Saturday, September 24, 2016

An IBM Executive & Albert Borgmann

I was recently in Chicago for a few days for a conference, and on the way I passed through a suburb where someone had advertised this 1955 IBM Executive for $40 on Craigslist. It's in near-perfect condition.




I can't say the typewriter is a beauty, but its typeface is:



More information on IBM typefaces can be found on Ted Munk's site. Here are some proportional typefaces. Mine is type mark PO.







Meanwhile, I'm teaching a philosophy of technology course in which we are reading Albert Borgmann's 1984 book Technology and the Character of Contemporary Life. His basic idea is that the typical technological pattern makes commodities easily available while obscuring the underlying mechanism that delivers the commodities; this tends to encourage a consumerist lifestyle that is alienated from nature, craft, and other people. Disturbingly, he argues that liberal democracy tends toward this superficial, technological way of life because in order to maximize freedom, we have to dissolve our ties to more substantial, committed ways of relating to society and to things. This line of thought inspired the following ditty.




The following thought, which I copied on my MBM (Consul), seems especially appropriate to typewriters.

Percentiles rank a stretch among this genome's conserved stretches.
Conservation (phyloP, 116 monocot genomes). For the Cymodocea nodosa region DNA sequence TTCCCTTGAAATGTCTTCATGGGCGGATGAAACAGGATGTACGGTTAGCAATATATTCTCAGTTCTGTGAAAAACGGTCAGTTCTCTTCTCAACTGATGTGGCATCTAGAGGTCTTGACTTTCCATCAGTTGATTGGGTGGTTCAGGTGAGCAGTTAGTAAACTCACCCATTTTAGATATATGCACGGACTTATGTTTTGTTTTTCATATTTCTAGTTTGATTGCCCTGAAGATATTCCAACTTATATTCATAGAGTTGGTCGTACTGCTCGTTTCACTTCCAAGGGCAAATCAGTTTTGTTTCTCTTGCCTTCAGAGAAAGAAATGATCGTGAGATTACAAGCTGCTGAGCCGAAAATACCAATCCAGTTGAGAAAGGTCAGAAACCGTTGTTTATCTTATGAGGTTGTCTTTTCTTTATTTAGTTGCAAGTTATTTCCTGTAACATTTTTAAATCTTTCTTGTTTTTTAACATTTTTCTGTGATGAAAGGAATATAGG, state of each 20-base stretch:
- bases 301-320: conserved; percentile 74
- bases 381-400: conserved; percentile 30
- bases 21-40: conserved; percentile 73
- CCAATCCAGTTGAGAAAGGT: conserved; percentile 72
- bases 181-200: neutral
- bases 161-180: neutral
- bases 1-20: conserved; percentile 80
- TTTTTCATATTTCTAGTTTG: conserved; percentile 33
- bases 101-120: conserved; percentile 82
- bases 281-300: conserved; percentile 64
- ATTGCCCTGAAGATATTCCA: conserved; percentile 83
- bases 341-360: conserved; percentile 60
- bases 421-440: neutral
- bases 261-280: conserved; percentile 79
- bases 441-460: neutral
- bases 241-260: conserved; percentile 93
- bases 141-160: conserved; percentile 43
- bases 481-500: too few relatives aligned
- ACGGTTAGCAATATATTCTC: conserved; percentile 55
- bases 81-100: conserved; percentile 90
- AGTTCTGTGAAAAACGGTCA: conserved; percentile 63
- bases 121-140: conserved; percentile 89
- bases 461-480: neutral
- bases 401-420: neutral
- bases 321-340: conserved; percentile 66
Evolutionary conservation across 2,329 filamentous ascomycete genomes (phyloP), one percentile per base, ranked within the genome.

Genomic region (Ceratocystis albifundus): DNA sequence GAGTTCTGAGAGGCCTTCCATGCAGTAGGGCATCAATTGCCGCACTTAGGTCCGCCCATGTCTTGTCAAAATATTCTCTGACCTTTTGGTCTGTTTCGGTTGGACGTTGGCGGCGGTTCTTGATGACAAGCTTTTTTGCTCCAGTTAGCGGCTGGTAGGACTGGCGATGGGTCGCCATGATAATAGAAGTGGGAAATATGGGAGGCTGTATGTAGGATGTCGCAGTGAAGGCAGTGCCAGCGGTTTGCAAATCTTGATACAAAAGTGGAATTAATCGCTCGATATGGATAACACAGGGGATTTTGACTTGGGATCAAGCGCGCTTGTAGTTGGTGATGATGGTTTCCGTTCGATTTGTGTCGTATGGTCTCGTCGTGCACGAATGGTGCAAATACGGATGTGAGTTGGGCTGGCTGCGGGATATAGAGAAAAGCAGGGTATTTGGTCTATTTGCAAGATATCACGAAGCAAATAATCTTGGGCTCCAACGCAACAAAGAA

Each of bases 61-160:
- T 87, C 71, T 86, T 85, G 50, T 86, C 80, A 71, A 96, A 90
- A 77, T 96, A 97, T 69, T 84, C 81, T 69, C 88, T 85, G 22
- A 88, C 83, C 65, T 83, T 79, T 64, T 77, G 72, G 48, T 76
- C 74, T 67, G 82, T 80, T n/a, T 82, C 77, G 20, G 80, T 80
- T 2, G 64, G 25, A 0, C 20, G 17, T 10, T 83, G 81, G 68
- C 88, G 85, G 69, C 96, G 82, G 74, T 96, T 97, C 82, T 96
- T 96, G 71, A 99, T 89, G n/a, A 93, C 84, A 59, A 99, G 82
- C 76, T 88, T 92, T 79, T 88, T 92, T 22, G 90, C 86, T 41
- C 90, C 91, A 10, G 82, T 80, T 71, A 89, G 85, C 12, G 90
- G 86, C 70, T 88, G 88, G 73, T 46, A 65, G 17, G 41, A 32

Sunday, September 11, 2016

The geography of American mechanographomania


Through Amazon, I have access to some partial data on the market for my book. Its sales are nothing to write home about by commercial standards, although they would be strong for an academic book. The Typewriter Revolution is usually ranked in Amazon's top 100,000 titles, which I suppose is all right out of millions.

More interesting is the above map showing how the book has sold in the US. Presumably, sales of this book should line up pretty well with the amount of interest there is in typewriters in an area.

The map holds a few surprises:

Portland, Oregon, where I stayed for two weeks in summer 2015, gives the impression of having a high typewriter-to-person ratio, but sales have not been fabulous there.

Denver has been much stronger, even though I am aware of only a couple of collectors there.

Tampa-St. Petersburg, Florida, has also been an excellent market, surely thanks to Tampa Type, a project of stationery shop The Paper Seahorse. Stationers and typewriters are a great combination; recently I've been working with the owner of a paper shop in Columbus, Ohio who is starting to sell typewriters.

The book is also doing well in Washington, DC, where nearly as many copies have sold as in New York.

My publisher hoped that The Typewriter Revolution would be a surprise hit, but the surprise did not come to pass, despite a great run of interviews and book signings. It may get a little boost from the film California Typewriter. My hope is that word of mouth will keep it going, and it will eventually become a classic for all participants in the necessarily-small typewriter insurgency. Once you give up unrealistic dreams of fame, there is something very satisfying about being able to provide fuel to a rebellion that smolders silently, individually, out of the digital limelight—but which, I believe, has real benefits for its participants and, indirectly, for the larger culture.